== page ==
digitalWrite(LED_PIN, led_status);
    led_status ^= 0x01;
    delay(100);
  }

  // Turn LED off when we are connected
  digitalWrite(LED_PIN, HIGH);
}

Run It!

Note: IFTTT is often quite busy. As a result, you may experience up to a 15-minute delay between pushing a button and seeing the action happen.

When you run the sketch on your Thing Dev board, you should be able to press one of the buttons. The buttons are as follows:

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Having a hard time seeing the circuit? Click on the wiring diagram for a closer look.

For example, by pressing button B, you should receive a text on your phone.

Pushing one of the IoT Buttons on the Thing Dev board

When you press button C, the Thing Dev Board will generate a number between 1 and 100 and post it to your Twitter account.

Challenge

See if you can change the Button B functionality so that it will send you the temperature and humidity near the ESP8266 Thing Dev Board to your phone via SMS.

Experiment 3: Appliance Controller

Now that we’ve logged data and pushed some physical buttons to make virtual things happen, it’s time to make physical things happen when something virtual happens. OK, that’s a mouthful, but in essence, we’re going to turn on and off home appliances (120 VAC) from anywhere in the world (assuming we have an internet connection).

To make this work, we’ll have an IFTTT applet send an HTTP request to ThingSpeak to log a value in a data channel. Our ESP8266 Thing Dev Board will poll the ThingSpeak data channel for new values. If it finds one, it will turn the PowerSwitch Tail on or off and then send a request to ThingSpeak to clear the data channel.

Parts Needed

Hardware Hookup

Connect one button and the PowerSwitch Tail to the Thing Dev as shown:

alt text

Having a hard time seeing the circuit? Click on the wiring diagram for a closer look.

Note: The button is not necessary for remote control of the appliance, but it acts as a manual override in case you lose internet connectivity or one of the services goes down.

Create a ThingSpeak Data Channel

Head to ThingSpeak, and create a new channel. Name it Appliance Controller, and name Field 1 something appropriate (e.g., “Control”). On the channel dashboard, copy down the CHANNEL_ID, as we’ll need it later.

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Get Your API Keys

From your channel’s dashboard, click on the API Keys tab. Copy down the WRITE_API_KEY and READ_API_KEY. We’ll need those later, too.

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We’ll also need our ThingSpeak Account API Key, as that’s used to make delete requests to the data channel. In the top-right corner of ThingSpeak, click Account > My Account. Copy down the API Key found there. We’ll refer to this key as the <THINGSPEAK_ACCOUNT_API_KEY>.

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Create IFTTT Applet

Navigate to IFTTT and create a new applet. For this section, search for weather.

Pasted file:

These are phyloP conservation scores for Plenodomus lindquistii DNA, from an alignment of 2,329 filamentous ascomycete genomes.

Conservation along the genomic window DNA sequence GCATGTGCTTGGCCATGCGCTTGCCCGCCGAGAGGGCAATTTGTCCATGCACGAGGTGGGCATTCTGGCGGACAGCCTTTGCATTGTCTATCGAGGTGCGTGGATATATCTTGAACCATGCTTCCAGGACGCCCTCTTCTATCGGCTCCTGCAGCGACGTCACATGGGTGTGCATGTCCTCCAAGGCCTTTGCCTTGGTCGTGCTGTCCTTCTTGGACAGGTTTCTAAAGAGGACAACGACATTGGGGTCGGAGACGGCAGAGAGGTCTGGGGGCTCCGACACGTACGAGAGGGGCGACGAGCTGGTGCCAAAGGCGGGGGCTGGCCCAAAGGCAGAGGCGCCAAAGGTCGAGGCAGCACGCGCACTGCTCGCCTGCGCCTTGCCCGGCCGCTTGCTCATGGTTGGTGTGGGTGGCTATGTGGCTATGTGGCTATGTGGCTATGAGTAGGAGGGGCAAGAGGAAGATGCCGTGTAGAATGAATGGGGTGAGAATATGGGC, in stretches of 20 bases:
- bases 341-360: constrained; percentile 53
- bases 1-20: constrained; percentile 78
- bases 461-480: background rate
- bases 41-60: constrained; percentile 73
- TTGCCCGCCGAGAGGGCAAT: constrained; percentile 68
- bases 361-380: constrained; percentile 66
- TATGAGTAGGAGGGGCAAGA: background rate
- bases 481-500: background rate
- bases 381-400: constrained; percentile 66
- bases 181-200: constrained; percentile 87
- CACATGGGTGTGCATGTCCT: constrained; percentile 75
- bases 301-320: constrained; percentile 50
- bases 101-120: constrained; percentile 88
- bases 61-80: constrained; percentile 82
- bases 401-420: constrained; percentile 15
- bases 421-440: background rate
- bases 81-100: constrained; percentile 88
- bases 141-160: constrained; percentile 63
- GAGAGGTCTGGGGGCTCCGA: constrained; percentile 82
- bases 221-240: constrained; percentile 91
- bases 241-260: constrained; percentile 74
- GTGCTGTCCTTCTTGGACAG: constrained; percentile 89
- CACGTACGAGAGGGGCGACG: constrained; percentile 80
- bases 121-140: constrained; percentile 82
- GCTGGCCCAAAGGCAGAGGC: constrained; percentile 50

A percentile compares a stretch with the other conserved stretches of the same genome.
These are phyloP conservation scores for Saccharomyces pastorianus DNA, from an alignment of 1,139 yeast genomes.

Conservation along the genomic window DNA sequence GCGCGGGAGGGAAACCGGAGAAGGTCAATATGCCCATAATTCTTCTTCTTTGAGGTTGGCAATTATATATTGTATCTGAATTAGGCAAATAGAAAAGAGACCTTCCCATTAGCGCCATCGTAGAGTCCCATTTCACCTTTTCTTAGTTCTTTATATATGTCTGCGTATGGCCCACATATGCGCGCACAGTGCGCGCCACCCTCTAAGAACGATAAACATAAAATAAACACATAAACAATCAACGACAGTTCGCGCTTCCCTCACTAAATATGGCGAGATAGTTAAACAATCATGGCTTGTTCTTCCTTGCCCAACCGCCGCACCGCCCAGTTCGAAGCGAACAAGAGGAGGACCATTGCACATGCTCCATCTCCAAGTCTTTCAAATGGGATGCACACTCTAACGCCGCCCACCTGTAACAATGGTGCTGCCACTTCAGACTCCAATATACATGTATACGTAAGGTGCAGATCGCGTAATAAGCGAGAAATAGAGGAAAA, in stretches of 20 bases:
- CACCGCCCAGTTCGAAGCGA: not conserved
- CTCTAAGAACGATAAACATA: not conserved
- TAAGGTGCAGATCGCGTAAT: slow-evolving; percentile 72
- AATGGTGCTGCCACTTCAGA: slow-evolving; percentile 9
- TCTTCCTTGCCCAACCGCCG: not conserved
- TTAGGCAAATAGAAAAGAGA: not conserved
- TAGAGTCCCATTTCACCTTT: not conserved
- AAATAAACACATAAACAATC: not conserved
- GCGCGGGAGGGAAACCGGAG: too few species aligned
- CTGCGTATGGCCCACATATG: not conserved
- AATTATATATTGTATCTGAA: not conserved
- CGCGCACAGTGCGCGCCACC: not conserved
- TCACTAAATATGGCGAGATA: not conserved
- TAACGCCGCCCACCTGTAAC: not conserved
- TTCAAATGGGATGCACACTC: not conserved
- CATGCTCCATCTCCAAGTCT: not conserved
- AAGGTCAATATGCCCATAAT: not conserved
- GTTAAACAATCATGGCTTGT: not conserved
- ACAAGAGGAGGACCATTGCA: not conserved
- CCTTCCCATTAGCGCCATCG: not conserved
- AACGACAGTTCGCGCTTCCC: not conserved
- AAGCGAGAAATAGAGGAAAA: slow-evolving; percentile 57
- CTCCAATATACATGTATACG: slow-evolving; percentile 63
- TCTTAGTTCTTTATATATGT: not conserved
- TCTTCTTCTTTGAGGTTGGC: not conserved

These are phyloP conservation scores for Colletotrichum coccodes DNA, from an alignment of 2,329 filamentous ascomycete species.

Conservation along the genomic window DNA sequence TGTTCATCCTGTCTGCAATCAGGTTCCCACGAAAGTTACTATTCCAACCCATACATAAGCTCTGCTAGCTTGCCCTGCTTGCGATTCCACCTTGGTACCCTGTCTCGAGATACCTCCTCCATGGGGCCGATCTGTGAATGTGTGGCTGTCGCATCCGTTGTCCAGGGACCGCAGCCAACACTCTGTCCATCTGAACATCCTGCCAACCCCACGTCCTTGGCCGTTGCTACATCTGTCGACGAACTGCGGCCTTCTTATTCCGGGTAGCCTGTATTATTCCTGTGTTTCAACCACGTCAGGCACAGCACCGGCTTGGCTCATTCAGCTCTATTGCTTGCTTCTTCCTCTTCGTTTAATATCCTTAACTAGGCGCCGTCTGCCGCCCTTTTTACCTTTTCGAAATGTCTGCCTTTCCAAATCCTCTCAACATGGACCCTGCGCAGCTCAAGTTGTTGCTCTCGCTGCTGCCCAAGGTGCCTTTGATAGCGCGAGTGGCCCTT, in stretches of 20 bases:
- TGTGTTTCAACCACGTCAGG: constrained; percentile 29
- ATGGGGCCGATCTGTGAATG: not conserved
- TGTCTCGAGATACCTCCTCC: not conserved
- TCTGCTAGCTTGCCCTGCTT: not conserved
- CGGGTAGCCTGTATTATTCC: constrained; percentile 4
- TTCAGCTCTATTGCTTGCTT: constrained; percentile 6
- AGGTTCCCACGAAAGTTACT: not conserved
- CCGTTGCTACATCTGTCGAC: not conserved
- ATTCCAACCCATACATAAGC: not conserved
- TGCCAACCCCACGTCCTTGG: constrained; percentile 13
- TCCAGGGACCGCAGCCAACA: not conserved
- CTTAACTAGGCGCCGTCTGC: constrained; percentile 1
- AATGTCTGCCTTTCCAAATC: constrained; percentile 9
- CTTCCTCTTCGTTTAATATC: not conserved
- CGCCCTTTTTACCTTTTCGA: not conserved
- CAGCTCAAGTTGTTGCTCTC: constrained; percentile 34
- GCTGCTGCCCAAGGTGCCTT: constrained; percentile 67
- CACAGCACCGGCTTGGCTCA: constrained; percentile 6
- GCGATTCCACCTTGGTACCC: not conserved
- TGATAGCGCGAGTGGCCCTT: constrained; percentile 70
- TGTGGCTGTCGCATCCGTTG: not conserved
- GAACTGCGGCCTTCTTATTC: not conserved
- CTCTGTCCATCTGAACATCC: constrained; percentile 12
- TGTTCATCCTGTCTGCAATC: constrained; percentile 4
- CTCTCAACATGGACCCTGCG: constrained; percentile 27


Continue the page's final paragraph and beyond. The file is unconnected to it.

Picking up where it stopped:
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You’ll be asked to connect the Weather channel. Follow the prompts to set your location to the nearest city. After that, select Sunset as the trigger.

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For that, search for and select the Maker channel. Select Make a web request. Fill out the form with the parameters listed below, making sure to replace <WRITE_API_KEY> with your ThingSpeak Write API Key.

  • URL: https://api.thingspeak.com/update
  • Method: POST
  • Content Type: application/x-www-form-urlencoded
  • Body: api_key=<WRITE_API_KEY>&field1=1

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Click Create action and Finish.

Arduino Code

With our channel and applet configured, let’s make some firmware to run on our ESP8266 Thing Dev. Copy in the code below, changing the parameters in the WiFi and Channel parameters section as noted.

language:c
/**
 * IoT Kit - Appliance Controller
 * Author: Shawn Hymel (SparkFun Electronics)
 * Date: November 11, 2016
 * 
 * Set up an IFTTT applet to send an HTTP request to ThingSpeak
 * on a specific event, such as the sun setting. This sketch
 * monitors the channel and turns the attached appliance on or
 * off as requested before clearing the channel. A manual
 * override button can also toggle the appliance.
 * 
 * Connections:
 *   Thing Dev | Button | PowerSwitch Tail II
 *  -----------|--------|---------------------
 *        4    |    A   |
 *       15    |        |       1 (+in)
 *      GND    |        |       2 (-in)
 *      
 * Development environment specifics:
 *  Arduino IDE v1.6.5
 *  Distributed as-is; no warranty is given.  
 */

#include <ESP8266WiFi.h>
#include "ThingSpeak.h"

// WiFi and Channel parameters
const char WIFI_SSID[] = "<YOUR WIFI SSID>";
const char WIFI_PSK[] = "<YOUR WIFI PASSWORD>";
unsigned long CHANNEL_ID = <YOUR THINGSPEAK CHANNEL ID>;
const char * READ_API_KEY = "<YOUR THINGSPEAK READ API KEY>";
const char * ACCOUNT_API_KEY = "<YOUR THINGSPEAK ACCOUNT API KEY>";

// Channel data definitions
const int CHANNEL_ERROR = 0;
const int APPLIANCE_ON = 1;